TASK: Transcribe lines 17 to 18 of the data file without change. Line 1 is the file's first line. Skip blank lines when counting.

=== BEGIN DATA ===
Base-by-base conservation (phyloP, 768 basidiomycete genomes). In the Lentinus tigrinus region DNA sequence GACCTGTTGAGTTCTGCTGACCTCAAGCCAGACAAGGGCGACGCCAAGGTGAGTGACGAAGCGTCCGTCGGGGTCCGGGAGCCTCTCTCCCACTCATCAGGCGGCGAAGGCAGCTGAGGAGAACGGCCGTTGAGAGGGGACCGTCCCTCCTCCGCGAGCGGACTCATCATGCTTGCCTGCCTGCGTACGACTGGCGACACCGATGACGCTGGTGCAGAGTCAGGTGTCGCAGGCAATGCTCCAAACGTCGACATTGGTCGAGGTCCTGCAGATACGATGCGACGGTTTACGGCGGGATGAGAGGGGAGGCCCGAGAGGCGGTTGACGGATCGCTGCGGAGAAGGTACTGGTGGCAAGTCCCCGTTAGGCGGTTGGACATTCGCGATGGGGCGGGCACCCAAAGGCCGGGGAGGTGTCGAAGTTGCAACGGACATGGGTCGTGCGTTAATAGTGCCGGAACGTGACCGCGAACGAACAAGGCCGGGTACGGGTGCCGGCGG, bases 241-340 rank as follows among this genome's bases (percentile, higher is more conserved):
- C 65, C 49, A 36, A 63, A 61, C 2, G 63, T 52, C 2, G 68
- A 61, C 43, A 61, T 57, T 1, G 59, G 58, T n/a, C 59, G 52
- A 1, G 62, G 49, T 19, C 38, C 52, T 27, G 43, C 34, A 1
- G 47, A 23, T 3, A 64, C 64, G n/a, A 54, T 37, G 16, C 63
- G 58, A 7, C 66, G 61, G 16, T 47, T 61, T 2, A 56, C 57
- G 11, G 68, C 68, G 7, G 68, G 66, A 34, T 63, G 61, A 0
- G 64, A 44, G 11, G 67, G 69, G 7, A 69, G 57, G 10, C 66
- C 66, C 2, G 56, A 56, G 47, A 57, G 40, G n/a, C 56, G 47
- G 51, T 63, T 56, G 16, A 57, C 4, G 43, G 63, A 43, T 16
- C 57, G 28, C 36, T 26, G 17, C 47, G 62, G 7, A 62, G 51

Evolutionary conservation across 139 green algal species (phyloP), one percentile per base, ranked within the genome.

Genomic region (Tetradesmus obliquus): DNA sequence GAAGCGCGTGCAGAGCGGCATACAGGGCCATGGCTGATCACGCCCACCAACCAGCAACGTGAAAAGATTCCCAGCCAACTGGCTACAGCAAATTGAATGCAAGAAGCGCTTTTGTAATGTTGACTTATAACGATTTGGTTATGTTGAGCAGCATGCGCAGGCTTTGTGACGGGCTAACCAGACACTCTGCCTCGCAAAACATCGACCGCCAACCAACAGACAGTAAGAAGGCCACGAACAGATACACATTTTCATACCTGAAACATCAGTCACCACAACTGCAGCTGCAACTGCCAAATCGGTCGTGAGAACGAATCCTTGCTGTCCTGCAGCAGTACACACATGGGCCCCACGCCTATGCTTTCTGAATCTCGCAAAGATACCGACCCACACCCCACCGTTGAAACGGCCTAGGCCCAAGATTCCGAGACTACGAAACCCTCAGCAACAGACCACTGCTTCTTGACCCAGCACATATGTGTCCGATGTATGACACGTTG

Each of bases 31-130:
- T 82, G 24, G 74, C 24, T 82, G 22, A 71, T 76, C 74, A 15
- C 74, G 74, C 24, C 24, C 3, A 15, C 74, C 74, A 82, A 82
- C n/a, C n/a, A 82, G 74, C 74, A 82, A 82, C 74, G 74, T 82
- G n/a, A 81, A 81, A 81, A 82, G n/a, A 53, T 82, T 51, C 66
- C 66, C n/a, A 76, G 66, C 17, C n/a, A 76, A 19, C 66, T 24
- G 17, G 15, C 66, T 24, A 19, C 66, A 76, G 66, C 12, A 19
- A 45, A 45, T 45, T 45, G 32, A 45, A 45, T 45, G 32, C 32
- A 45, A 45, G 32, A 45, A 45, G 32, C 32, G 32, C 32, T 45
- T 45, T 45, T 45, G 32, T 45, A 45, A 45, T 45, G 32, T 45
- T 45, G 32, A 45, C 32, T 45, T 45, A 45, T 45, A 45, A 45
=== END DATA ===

- C n/a, C n/a, A 82, G 74, C 74, A 82, A 82, C 74, G 74, T 82
- G n/a, A 81, A 81, A 81, A 82, G n/a, A 53, T 82, T 51, C 66